• Also, like last month, there were quite a few names in the puzzle: DEL TORO, LAILA, OPIE, SHERA, ADAM, ABEL, IMAN, ERROL, LEBRON, AND MYERS.
  • I had no idea that OREO was the sister brand of Nilla wafers. That's probably the most bizarre way I've ever seen OREO clued — and it's been clued a lot of ways.
  • My favorite fill clue was 60D: summer sign as LEO.
  • I've spent a lot of time listening to The Weeknd's music, but I had no idea his real name was ABEL Tesfaye. Fun fact: He chose the Weeknd as his stage name because he and a group of friends just left home one weekend and never went back. (He dropped the "e" because there was already a band called "The Weekend.")
  • 45D: "One more, please" as ANOTHER made me think of this scene from the first Thor movie (you only need to watch about the first 20 seconds):
  • In case it hasn't yet been made obvious that I'm a Warriors fan, I must once again point out that the Warriors swept LEBRON in the Finals.
  • 47A: "College GameDay" channel as ESPN. My freshman year, ESPN had College Gameday at Yale for the Big Game against Harvard. Harvard's football team won, sadly. And, I didn't get on camera.
  • Learn something new every day: Before this puzzle, I had no idea both bagels and vodka originated in POLAND. But I'm very grateful to the Poles for them. Sorry you didn't make it to the next round of the World Cup.
ANOTHER Tuesday, ANOTHER crossword puzzle. I'll be on the lake or waiting tables until next month. Happy almost 4th of July!

Signed, Clare Carroll, sunburnt Tahoe waitress

[Follow Rex Parker on Twitter and Facebook]


Louis who developed a rabies vaccine / MON 6-25-18 / Apparel also known as clamdiggers / Speed readers? / Fly ball catchers / Mountain goat

Monday, June 25, 2018

Constructor: Kathy Wienberg

Relative difficulty: Medium

THEME: ADD TO CART (63A: Message clicked by an online buyer ... or a hint for 17-, 24-, 39-, and 51-Across) — The first word of each themer can precede "CART".

Theme answers:
  • TEA GARDEN (17A: Locale for a traditional Japanese ceremony)
  • SHOPPING LIST (24A: Slip of paper to take to the grocery)
  • GOLF TOURNAMENTS (39A: The Masters and others)
  • APPLE STRUDEL (51A: Classic Austrian pastry)
Word of the Day: FINESSE (48A: Risky bridge play) —
In contract bridge and similar games, a finesse is a card play technique which will enable a player to win an additional trick or tricks should there be a favorable position of one or more cards in the hands of the opponents. (Wikipedia)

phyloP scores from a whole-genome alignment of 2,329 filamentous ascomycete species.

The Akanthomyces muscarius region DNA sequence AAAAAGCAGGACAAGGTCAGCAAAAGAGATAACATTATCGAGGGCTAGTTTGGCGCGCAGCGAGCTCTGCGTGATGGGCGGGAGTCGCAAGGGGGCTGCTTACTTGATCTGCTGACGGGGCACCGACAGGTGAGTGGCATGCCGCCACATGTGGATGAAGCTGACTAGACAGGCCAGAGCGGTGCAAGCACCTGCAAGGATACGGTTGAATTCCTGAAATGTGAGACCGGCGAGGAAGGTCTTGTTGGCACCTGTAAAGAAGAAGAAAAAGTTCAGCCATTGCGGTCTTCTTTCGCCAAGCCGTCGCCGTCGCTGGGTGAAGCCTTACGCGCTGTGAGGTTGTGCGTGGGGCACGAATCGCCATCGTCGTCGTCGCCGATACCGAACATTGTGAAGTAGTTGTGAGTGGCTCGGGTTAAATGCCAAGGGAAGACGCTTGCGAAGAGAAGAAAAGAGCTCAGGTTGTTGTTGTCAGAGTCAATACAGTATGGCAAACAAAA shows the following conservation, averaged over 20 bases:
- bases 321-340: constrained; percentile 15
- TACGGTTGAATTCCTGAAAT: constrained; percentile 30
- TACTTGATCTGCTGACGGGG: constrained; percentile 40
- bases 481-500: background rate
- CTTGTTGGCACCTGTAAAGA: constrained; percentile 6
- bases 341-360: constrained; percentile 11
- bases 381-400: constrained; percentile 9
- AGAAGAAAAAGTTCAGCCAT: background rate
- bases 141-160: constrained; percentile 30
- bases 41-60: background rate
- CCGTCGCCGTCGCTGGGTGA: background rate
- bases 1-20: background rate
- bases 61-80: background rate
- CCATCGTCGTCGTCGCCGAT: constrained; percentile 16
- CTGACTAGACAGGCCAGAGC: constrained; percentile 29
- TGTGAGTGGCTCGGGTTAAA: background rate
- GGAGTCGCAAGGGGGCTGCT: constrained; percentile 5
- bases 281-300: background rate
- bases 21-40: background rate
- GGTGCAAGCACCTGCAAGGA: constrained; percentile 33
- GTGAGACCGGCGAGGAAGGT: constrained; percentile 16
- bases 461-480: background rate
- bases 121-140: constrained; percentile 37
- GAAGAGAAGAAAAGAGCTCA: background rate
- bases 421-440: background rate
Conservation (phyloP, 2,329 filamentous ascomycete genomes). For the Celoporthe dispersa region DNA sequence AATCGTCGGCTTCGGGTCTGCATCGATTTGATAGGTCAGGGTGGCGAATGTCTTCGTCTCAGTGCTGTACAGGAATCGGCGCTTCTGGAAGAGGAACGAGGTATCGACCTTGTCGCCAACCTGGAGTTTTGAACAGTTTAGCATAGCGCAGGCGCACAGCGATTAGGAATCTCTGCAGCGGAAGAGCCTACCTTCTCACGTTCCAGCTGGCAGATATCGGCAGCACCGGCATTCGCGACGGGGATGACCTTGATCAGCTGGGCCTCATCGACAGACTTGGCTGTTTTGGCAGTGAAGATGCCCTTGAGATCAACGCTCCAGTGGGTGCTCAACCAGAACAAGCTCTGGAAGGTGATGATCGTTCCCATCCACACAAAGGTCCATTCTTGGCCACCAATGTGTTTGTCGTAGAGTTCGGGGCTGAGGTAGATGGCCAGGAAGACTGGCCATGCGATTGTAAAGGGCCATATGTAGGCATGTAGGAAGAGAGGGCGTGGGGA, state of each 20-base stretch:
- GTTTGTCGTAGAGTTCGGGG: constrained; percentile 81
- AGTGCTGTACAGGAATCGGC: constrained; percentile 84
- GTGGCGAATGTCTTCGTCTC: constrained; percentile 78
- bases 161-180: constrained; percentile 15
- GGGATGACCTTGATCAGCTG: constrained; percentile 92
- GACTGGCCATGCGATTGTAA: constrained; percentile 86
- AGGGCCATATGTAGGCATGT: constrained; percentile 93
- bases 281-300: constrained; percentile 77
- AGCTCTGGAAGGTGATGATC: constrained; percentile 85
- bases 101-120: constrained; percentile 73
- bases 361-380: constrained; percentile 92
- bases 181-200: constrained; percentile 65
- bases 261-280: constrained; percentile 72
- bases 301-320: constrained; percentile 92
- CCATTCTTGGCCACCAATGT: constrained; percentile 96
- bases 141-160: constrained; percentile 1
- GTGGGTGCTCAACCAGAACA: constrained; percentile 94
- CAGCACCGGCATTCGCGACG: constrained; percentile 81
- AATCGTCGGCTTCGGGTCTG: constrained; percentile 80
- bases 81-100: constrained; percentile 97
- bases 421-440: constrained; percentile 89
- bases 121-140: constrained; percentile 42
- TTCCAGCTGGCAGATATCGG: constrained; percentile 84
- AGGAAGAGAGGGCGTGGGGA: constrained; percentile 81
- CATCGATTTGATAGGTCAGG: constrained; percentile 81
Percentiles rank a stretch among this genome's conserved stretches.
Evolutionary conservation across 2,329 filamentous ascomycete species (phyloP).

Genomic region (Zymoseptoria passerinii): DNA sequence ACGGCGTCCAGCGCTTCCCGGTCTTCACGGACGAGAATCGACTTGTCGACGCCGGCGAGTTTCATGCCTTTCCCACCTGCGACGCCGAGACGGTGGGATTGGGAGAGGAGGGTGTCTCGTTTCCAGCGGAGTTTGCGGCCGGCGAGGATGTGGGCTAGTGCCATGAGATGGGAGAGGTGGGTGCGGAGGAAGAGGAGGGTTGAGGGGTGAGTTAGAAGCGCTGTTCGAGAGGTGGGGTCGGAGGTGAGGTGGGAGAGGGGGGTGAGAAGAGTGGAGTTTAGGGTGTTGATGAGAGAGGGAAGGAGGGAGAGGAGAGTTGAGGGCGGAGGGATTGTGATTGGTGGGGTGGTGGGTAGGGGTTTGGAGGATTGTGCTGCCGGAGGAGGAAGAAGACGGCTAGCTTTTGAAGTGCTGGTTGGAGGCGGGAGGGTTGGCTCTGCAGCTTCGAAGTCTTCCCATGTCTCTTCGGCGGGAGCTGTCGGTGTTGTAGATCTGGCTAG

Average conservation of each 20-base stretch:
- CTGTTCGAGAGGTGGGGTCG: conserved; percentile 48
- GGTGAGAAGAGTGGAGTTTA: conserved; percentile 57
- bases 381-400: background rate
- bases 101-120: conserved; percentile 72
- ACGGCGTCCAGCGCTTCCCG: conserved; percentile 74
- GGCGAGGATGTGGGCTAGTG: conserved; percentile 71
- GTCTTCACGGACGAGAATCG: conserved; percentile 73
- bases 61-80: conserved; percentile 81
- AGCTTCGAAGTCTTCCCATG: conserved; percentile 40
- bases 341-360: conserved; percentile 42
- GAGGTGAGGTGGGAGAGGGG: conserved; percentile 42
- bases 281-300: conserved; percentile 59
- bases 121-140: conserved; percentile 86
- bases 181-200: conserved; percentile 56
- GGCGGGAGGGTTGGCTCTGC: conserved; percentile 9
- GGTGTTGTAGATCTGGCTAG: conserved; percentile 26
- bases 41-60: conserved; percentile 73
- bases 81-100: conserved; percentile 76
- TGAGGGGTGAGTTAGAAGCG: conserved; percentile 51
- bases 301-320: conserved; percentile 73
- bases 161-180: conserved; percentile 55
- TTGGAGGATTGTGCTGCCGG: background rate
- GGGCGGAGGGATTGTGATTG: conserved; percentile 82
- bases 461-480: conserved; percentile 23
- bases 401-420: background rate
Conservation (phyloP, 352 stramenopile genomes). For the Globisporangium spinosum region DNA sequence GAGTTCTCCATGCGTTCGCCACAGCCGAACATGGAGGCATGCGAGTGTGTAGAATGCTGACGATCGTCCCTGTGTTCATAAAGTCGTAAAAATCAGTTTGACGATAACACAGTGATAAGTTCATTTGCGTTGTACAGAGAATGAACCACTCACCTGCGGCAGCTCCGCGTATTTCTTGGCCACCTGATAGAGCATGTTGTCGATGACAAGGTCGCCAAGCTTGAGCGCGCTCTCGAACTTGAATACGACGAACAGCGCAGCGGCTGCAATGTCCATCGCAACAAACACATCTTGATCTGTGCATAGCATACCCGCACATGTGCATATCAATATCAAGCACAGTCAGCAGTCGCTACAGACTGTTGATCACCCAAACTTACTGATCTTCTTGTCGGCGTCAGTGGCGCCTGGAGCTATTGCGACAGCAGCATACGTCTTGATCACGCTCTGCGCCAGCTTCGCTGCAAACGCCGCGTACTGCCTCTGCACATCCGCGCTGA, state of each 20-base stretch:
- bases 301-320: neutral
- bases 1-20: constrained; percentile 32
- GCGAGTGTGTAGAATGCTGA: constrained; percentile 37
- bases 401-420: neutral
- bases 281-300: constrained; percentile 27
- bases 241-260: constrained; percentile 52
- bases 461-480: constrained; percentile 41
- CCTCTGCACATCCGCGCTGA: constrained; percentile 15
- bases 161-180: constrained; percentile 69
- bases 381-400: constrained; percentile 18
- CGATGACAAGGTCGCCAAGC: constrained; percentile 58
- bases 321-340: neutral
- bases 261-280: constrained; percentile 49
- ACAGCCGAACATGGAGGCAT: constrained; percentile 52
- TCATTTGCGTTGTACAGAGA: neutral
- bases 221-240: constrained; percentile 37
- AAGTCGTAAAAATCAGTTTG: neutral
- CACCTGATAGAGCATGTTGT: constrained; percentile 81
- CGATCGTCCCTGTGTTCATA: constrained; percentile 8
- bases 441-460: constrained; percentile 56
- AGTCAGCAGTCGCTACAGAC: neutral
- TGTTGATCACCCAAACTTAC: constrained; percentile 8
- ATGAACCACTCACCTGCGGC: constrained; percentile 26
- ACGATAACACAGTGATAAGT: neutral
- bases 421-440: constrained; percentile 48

• •

Hi folks, it's day two of Guest Blogger Week here while Rex is away. And, like last Monday, it's another first-words-type puzzle. I suppose these sorts of Mondays are a symptom of having increasing difficulty over the week: the truly creative themes that twist your brain a little get kicked down to Wednesday or Thursday, while the old-school theme patterns that are easy due to familiarity get slated earlier. The best we can hope for with these is a well-executed version with some good fill.

I'm not sure that's what we got, though. The themers are perfectly fine, and there's some credit to be given for having four plus the revealer instead of just three. But in looking over the puzzle, it's not just the theme that's dated. Any of these clues and answers could have appeared in a puzzle twenty years ago and would have fit right in, save for the fact that Finding NEMO wasn't released until 2003. I don't need a hyper-modern puzzle to enjoy it, but when the cultural references bend in the opposite direction, with POGO and RHETT Butler and bridge terms (FINESSE), I think it's fair to complain.

Some long non-themers here in CAPRI PANTS, SOLAR PANELSSEAPLANE, and FIELDERS, which are all solid, if not terribly exciting. We've got some rough fill in ONOEBONGTOSETH, and TRA. The irony is that the crosswordese helped the solving process for me, but in particular, the UNAGI / GTOS cross might Natick a casual Monday solver who hasn't seen either before.

I don't want to sound too cranky about this puzzle (although I guess with Rex gone, someone needs to fill that quota) - it's a perfectly adequate Monday. It just doesn't seem to rise above perfectly adequate.

Signed, Brian Amos, Serf of CrossWorld


Opposite of colorblindness? / SUN 6-24-18 / "Coo-oo-ool!" / Aromatic yellow citrus / Dr Sattler Jurassic Park paleobotanist / Friendly cartoon character / Expenditures counterpart / Fairy tale lump / Modern subject of FAA regulation

Sunday, June 24, 2018

Constructor: Timothy Polin

Relative difficulty: Easy, except for the top middle section (15:29)

THEME: "Creature Feature" — A "Jaws"-themed puzzle featuring sharkish references as well as five rebus FINS that can be connected by a line to depict, um, a fin.

Theme answers:
  • DORSAL FIN (24A: Worrisome sight for a swimmer)
  • FINNS (32A: Some northern Europeans)
  • FINISHERS (43A: Ones eligible for marathon prizes)
  • HUFFINESS (59A: Peevish quality)
  • REFINANCE (61A: Get a new mortgage)
  • SEA MONSTER (68A: Scylla or Charybdis)